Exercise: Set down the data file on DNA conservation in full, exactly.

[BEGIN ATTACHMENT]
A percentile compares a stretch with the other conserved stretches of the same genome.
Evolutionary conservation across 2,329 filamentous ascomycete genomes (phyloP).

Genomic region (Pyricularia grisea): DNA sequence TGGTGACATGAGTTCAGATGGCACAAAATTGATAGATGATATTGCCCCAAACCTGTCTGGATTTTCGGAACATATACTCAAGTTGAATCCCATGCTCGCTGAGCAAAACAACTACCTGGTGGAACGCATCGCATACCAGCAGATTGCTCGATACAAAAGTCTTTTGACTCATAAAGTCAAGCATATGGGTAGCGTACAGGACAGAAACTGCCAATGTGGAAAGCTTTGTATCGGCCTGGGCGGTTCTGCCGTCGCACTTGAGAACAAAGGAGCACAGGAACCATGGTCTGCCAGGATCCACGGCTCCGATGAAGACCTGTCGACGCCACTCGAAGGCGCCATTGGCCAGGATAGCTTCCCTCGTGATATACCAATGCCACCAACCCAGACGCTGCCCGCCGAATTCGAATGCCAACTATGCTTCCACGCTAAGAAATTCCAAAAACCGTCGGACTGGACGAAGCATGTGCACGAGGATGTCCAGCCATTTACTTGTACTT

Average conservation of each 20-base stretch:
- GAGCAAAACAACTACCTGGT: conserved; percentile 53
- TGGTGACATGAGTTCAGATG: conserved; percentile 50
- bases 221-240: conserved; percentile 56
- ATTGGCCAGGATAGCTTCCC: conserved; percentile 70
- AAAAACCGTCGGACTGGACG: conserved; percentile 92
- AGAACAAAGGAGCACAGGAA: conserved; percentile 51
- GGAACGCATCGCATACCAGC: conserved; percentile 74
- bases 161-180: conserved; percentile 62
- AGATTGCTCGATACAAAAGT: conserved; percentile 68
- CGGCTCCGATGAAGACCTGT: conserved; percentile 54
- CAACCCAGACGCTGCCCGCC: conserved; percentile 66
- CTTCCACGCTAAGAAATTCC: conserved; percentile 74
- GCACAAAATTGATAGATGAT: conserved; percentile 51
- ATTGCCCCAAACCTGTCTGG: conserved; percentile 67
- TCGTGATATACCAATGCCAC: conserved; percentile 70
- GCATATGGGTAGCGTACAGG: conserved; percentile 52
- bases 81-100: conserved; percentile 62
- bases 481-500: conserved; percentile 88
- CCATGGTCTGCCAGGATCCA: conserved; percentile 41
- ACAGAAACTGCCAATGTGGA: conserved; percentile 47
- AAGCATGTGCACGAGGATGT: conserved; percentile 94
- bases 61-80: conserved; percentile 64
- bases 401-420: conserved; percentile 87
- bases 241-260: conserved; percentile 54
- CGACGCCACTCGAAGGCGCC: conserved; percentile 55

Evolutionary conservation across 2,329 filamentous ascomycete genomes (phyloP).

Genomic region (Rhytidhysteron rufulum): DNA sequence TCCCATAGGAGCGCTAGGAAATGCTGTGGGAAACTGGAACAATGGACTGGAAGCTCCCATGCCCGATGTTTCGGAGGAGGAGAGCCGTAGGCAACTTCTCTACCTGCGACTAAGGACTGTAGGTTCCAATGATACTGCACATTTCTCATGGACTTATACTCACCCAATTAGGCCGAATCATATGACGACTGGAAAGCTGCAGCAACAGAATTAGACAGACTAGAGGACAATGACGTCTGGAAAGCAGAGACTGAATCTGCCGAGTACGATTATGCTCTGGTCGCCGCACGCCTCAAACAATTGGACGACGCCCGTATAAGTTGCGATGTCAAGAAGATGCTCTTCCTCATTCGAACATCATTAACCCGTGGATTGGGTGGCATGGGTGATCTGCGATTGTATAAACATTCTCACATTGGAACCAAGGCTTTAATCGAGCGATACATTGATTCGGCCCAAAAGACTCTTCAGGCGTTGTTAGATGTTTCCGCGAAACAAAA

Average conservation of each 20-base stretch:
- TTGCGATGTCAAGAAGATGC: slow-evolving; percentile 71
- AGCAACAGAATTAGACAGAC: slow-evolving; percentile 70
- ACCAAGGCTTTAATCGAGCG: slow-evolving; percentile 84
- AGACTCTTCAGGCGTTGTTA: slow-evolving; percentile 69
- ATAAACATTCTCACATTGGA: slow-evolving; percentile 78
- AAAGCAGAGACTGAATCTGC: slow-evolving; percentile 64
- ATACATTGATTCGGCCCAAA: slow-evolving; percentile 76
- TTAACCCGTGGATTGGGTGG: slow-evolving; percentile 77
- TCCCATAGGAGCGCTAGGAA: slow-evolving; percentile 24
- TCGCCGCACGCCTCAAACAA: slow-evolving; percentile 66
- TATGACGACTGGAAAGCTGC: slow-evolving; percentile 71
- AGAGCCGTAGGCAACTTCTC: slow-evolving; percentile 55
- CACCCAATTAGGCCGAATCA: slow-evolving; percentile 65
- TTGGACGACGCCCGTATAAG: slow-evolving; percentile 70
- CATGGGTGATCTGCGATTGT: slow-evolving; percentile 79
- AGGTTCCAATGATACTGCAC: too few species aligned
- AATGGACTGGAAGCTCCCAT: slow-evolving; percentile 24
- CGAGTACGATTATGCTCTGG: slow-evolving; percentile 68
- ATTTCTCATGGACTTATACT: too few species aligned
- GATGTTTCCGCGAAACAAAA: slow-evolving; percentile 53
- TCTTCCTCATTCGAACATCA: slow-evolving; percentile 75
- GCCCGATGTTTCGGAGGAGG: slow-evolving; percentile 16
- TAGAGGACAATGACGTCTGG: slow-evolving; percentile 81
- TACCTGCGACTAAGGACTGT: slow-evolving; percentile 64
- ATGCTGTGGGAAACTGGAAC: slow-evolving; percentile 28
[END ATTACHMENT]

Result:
A percentile compares a stretch with the other conserved stretches of the same genome.
Evolutionary conservation across 2,329 filamentous ascomycete genomes (phyloP).

Genomic region (Pyricularia grisea): DNA sequence TGGTGACATGAGTTCAGATGGCACAAAATTGATAGATGATATTGCCCCAAACCTGTCTGGATTTTCGGAACATATACTCAAGTTGAATCCCATGCTCGCTGAGCAAAACAACTACCTGGTGGAACGCATCGCATACCAGCAGATTGCTCGATACAAAAGTCTTTTGACTCATAAAGTCAAGCATATGGGTAGCGTACAGGACAGAAACTGCCAATGTGGAAAGCTTTGTATCGGCCTGGGCGGTTCTGCCGTCGCACTTGAGAACAAAGGAGCACAGGAACCATGGTCTGCCAGGATCCACGGCTCCGATGAAGACCTGTCGACGCCACTCGAAGGCGCCATTGGCCAGGATAGCTTCCCTCGTGATATACCAATGCCACCAACCCAGACGCTGCCCGCCGAATTCGAATGCCAACTATGCTTCCACGCTAAGAAATTCCAAAAACCGTCGGACTGGACGAAGCATGTGCACGAGGATGTCCAGCCATTTACTTGTACTT

Average conservation of each 20-base stretch:
- GAGCAAAACAACTACCTGGT: conserved; percentile 53
- TGGTGACATGAGTTCAGATG: conserved; percentile 50
- bases 221-240: conserved; percentile 56
- ATTGGCCAGGATAGCTTCCC: conserved; percentile 70
- AAAAACCGTCGGACTGGACG: conserved; percentile 92
- AGAACAAAGGAGCACAGGAA: conserved; percentile 51
- GGAACGCATCGCATACCAGC: conserved; percentile 74
- bases 161-180: conserved; percentile 62
- AGATTGCTCGATACAAAAGT: conserved; percentile 68
- CGGCTCCGATGAAGACCTGT: conserved; percentile 54
- CAACCCAGACGCTGCCCGCC: conserved; percentile 66
- CTTCCACGCTAAGAAATTCC: conserved; percentile 74
- GCACAAAATTGATAGATGAT: conserved; percentile 51
- ATTGCCCCAAACCTGTCTGG: conserved; percentile 67
- TCGTGATATACCAATGCCAC: conserved; percentile 70
- GCATATGGGTAGCGTACAGG: conserved; percentile 52
- bases 81-100: conserved; percentile 62
- bases 481-500: conserved; percentile 88
- CCATGGTCTGCCAGGATCCA: conserved; percentile 41
- ACAGAAACTGCCAATGTGGA: conserved; percentile 47
- AAGCATGTGCACGAGGATGT: conserved; percentile 94
- bases 61-80: conserved; percentile 64
- bases 401-420: conserved; percentile 87
- bases 241-260: conserved; percentile 54
- CGACGCCACTCGAAGGCGCC: conserved; percentile 55

Evolutionary conservation across 2,329 filamentous ascomycete genomes (phyloP).

Genomic region (Rhytidhysteron rufulum): DNA sequence TCCCATAGGAGCGCTAGGAAATGCTGTGGGAAACTGGAACAATGGACTGGAAGCTCCCATGCCCGATGTTTCGGAGGAGGAGAGCCGTAGGCAACTTCTCTACCTGCGACTAAGGACTGTAGGTTCCAATGATACTGCACATTTCTCATGGACTTATACTCACCCAATTAGGCCGAATCATATGACGACTGGAAAGCTGCAGCAACAGAATTAGACAGACTAGAGGACAATGACGTCTGGAAAGCAGAGACTGAATCTGCCGAGTACGATTATGCTCTGGTCGCCGCACGCCTCAAACAATTGGACGACGCCCGTATAAGTTGCGATGTCAAGAAGATGCTCTTCCTCATTCGAACATCATTAACCCGTGGATTGGGTGGCATGGGTGATCTGCGATTGTATAAACATTCTCACATTGGAACCAAGGCTTTAATCGAGCGATACATTGATTCGGCCCAAAAGACTCTTCAGGCGTTGTTAGATGTTTCCGCGAAACAAAA

Average conservation of each 20-base stretch:
- TTGCGATGTCAAGAAGATGC: slow-evolving; percentile 71
- AGCAACAGAATTAGACAGAC: slow-evolving; percentile 70
- ACCAAGGCTTTAATCGAGCG: slow-evolving; percentile 84
- AGACTCTTCAGGCGTTGTTA: slow-evolving; percentile 69
- ATAAACATTCTCACATTGGA: slow-evolving; percentile 78
- AAAGCAGAGACTGAATCTGC: slow-evolving; percentile 64
- ATACATTGATTCGGCCCAAA: slow-evolving; percentile 76
- TTAACCCGTGGATTGGGTGG: slow-evolving; percentile 77
- TCCCATAGGAGCGCTAGGAA: slow-evolving; percentile 24
- TCGCCGCACGCCTCAAACAA: slow-evolving; percentile 66
- TATGACGACTGGAAAGCTGC: slow-evolving; percentile 71
- AGAGCCGTAGGCAACTTCTC: slow-evolving; percentile 55
- CACCCAATTAGGCCGAATCA: slow-evolving; percentile 65
- TTGGACGACGCCCGTATAAG: slow-evolving; percentile 70
- CATGGGTGATCTGCGATTGT: slow-evolving; percentile 79
- AGGTTCCAATGATACTGCAC: too few species aligned
- AATGGACTGGAAGCTCCCAT: slow-evolving; percentile 24
- CGAGTACGATTATGCTCTGG: slow-evolving; percentile 68
- ATTTCTCATGGACTTATACT: too few species aligned
- GATGTTTCCGCGAAACAAAA: slow-evolving; percentile 53
- TCTTCCTCATTCGAACATCA: slow-evolving; percentile 75
- GCCCGATGTTTCGGAGGAGG: slow-evolving; percentile 16
- TAGAGGACAATGACGTCTGG: slow-evolving; percentile 81
- TACCTGCGACTAAGGACTGT: slow-evolving; percentile 64
- ATGCTGTGGGAAACTGGAAC: slow-evolving; percentile 28